For example, following the 2005 London terrorist bombings, attorneys in our London office assisted several victims with their claims to the British Criminal Injuries Compensation Authority. In Kyiv we provide legal assistance to local representatives of various international groups such as the Salvation Army and the American Chamber of Commerce. Attorneys in our Kyiv, Moscow and St. Petersburg offices also provide pro bono legal assistance to FINCA (Foundation for International Community Assistance) International - a non-profit microfinance organization that sets up "village banks" in some of the world's poorest regions.
In Moscow and St. Petersburg we also handle work for Russian NGOs, and we have provided analysis on the right to civil counsel in Russia on behalf of the Brennan Center for Justice and International Civil Litigation. And our Warsaw office is involved in numerous pro bono matters. Our overseas offices are very much a part of Chadbourne's pro bono culture and commitment.
Editor: Would you share with us some of the program's recent success stories?
Wilkinson: We have had many recent success stories, including the following two. Chadbourne represented CAMBA/ CAMBA Housing Ventures, Inc. in a pro bono effort to help in the development of supportive housing in the Flatbush section of Brooklyn. Together with Lawyers Alliance for New York (LANY), Chadbourne acted as developer's counsel by assisting CAMBA with the formation of various legal entities and in the negotiation of financing documents related to the property. Ground was broken in June 2006 on the site of Morris Manor, a new 46-unit supportive housing development to be constructed in the heart of the Flatbush district of Brooklyn. The building is the first supporting housing project in Brooklyn Community District 14 and a new development for CAMBA and CAMBA Housing Ventures, Inc. Supportive housing is defined by the Corporation for Supportive Housing, a national non-profit that finances and advocates for the development of supportive housing, as a successful, cost-effective combination of affordable housing with services that help people facing the challenge of homelessness to live more stable, productive lives.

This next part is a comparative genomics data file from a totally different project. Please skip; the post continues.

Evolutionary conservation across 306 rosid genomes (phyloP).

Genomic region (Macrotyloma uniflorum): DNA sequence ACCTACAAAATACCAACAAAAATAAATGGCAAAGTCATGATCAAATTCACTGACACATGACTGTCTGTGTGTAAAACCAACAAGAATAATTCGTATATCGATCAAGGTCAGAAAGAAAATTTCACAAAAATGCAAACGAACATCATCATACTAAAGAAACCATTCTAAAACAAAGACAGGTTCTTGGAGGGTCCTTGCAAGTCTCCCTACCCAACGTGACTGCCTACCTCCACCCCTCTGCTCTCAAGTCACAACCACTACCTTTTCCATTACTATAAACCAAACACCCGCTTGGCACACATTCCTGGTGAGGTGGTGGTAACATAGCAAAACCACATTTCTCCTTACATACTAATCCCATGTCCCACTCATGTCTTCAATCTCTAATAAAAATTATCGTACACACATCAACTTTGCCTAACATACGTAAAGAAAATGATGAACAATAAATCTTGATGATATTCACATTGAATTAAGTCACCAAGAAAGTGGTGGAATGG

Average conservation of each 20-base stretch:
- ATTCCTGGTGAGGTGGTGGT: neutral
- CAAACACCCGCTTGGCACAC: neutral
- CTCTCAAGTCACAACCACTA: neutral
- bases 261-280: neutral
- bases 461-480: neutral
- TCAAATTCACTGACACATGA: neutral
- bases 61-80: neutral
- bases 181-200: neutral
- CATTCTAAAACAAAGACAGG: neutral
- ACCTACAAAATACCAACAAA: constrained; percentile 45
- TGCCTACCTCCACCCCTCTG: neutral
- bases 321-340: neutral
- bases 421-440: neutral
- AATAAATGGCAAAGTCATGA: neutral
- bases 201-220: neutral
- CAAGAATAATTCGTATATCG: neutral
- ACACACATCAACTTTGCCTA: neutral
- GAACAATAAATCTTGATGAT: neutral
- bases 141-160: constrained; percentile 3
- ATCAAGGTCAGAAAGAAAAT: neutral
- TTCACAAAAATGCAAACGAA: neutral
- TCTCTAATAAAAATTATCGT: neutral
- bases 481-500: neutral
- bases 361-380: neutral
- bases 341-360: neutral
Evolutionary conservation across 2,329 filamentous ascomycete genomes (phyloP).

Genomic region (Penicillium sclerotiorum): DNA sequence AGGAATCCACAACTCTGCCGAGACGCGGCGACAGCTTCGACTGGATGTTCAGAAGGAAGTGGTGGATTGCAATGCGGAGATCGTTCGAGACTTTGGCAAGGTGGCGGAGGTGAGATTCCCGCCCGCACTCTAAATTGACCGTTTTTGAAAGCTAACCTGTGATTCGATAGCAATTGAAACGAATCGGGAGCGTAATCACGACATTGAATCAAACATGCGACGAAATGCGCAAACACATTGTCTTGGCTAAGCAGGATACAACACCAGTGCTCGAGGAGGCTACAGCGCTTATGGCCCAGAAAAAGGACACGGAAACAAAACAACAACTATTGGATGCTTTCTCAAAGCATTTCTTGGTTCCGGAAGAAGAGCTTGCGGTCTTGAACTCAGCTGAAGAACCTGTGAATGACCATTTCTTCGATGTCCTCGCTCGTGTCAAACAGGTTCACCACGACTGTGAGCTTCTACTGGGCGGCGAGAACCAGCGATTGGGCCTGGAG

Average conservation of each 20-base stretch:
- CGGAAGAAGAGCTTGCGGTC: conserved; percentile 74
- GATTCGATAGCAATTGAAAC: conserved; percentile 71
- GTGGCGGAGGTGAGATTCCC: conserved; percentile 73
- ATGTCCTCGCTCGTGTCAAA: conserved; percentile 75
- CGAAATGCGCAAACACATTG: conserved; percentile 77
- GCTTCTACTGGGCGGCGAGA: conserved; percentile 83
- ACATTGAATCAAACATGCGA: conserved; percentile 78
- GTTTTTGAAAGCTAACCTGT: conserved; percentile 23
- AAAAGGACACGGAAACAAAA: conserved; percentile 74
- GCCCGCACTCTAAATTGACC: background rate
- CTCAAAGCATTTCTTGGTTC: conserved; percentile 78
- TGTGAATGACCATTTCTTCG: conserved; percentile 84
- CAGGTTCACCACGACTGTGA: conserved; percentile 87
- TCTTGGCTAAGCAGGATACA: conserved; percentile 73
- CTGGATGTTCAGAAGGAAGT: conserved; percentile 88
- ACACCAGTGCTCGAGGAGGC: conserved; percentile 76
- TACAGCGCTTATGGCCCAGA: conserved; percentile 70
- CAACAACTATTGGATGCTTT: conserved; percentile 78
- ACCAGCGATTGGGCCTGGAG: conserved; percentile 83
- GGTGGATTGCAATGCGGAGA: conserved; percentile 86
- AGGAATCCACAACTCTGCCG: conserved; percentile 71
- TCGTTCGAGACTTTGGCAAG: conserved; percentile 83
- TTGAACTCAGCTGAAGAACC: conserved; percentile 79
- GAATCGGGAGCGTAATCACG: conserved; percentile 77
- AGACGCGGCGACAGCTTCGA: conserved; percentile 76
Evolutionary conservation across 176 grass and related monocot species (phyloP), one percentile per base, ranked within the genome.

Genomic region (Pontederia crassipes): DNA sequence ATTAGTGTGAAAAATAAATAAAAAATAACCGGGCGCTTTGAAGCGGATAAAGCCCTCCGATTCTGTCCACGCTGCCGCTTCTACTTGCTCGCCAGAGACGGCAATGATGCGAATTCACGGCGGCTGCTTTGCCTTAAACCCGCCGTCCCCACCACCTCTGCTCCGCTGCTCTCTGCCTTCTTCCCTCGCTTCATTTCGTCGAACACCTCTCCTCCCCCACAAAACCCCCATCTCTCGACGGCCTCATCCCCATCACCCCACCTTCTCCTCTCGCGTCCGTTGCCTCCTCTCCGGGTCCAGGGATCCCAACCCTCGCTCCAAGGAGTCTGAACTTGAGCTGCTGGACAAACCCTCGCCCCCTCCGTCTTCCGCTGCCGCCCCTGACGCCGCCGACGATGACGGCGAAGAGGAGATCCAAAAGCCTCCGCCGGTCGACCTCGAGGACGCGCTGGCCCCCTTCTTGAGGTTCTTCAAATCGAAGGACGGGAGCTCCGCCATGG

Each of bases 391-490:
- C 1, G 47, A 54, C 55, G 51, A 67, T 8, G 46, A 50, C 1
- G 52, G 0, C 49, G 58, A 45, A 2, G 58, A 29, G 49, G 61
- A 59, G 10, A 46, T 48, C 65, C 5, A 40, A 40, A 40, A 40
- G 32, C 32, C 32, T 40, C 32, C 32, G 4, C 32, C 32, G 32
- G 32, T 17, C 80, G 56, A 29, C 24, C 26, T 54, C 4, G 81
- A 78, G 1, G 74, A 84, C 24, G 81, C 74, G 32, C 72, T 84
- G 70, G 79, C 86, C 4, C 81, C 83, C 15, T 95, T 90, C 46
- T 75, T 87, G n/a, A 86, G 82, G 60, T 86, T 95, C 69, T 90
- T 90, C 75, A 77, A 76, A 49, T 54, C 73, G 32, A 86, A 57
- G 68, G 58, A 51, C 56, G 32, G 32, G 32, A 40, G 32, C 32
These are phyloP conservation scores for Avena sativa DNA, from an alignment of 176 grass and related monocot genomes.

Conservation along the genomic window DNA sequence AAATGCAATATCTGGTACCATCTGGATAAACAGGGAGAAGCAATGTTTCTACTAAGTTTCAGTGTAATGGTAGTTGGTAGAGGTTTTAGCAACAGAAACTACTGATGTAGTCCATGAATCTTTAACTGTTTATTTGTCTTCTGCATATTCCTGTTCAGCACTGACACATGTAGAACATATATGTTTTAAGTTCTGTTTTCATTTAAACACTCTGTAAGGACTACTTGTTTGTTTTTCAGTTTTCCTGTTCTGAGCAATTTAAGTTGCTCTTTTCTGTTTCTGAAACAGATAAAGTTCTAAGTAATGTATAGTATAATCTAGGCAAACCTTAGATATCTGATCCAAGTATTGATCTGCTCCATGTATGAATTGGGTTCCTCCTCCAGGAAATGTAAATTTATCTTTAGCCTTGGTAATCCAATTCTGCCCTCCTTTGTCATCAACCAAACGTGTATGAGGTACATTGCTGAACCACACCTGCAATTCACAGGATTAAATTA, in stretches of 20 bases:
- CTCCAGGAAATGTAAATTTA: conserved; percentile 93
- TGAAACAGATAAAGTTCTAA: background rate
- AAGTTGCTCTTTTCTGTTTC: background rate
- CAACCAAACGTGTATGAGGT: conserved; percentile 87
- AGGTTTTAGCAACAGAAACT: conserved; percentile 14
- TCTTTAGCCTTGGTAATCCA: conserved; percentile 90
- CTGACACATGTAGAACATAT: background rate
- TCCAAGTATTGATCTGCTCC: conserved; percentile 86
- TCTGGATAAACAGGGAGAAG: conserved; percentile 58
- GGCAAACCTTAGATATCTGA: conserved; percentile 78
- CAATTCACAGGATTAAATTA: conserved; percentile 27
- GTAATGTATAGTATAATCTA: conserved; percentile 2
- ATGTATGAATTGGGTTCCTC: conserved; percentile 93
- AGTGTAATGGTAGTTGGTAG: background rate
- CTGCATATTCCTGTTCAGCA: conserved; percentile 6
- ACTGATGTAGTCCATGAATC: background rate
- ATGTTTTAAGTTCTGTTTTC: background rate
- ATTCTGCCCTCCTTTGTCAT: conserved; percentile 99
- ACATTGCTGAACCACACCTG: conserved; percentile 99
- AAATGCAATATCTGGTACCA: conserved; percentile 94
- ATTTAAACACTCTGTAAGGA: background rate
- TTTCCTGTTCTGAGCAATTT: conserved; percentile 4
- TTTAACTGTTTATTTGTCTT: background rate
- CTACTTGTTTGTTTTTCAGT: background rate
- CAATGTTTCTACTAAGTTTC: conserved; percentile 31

Second, Chadbourne recently assisted Housing Conservation Coordinators, Inc. ("HCC") in the representation of a pro bono client at trial in a housing dispute. In September 2004, a landlord brought an action to evict the client from his rent stabilized apartment. Although the client had been living in the apartment since August 1993, the landlord argued at trial that the client had actually been living elsewhere and was illegally subletting his apartment. Chadbourne and HCC argued that the client spent the majority of his time living in his apartment and did not sublet it. Chadbourne assisted in various aspects of the trial which took place over the course of three days before the Hon. Ernest J. Cavallo, the Supervising Judge of the Housing Court. After considering the testimony of 12 witnesses, as well as documents admitted as evidence, Judge Cavallo was not convinced that the landlord had proven that the client committed any of the kinds of acts that would permanently deprive him of his rights under the applicable housing laws. As a result, the judge found that the landlord had not met his burden of proof and dismissed the case, resulting in a favorable outcome for Chadbourne's client.
Editor: Will you tell our readers something about your professional background?
Wilkinson: I received my undergraduate degree from Brown University and my law degree from Brooklyn Law School. I have spent my entire professional career at Chadbourne, beginning in 1992 as a summer associate and then returning to the firm after my graduation from law school in 1993. My practice is in Chadbourne's litigation department, focusing on complex commercial litigation, products liability litigation and intellectual property litigation.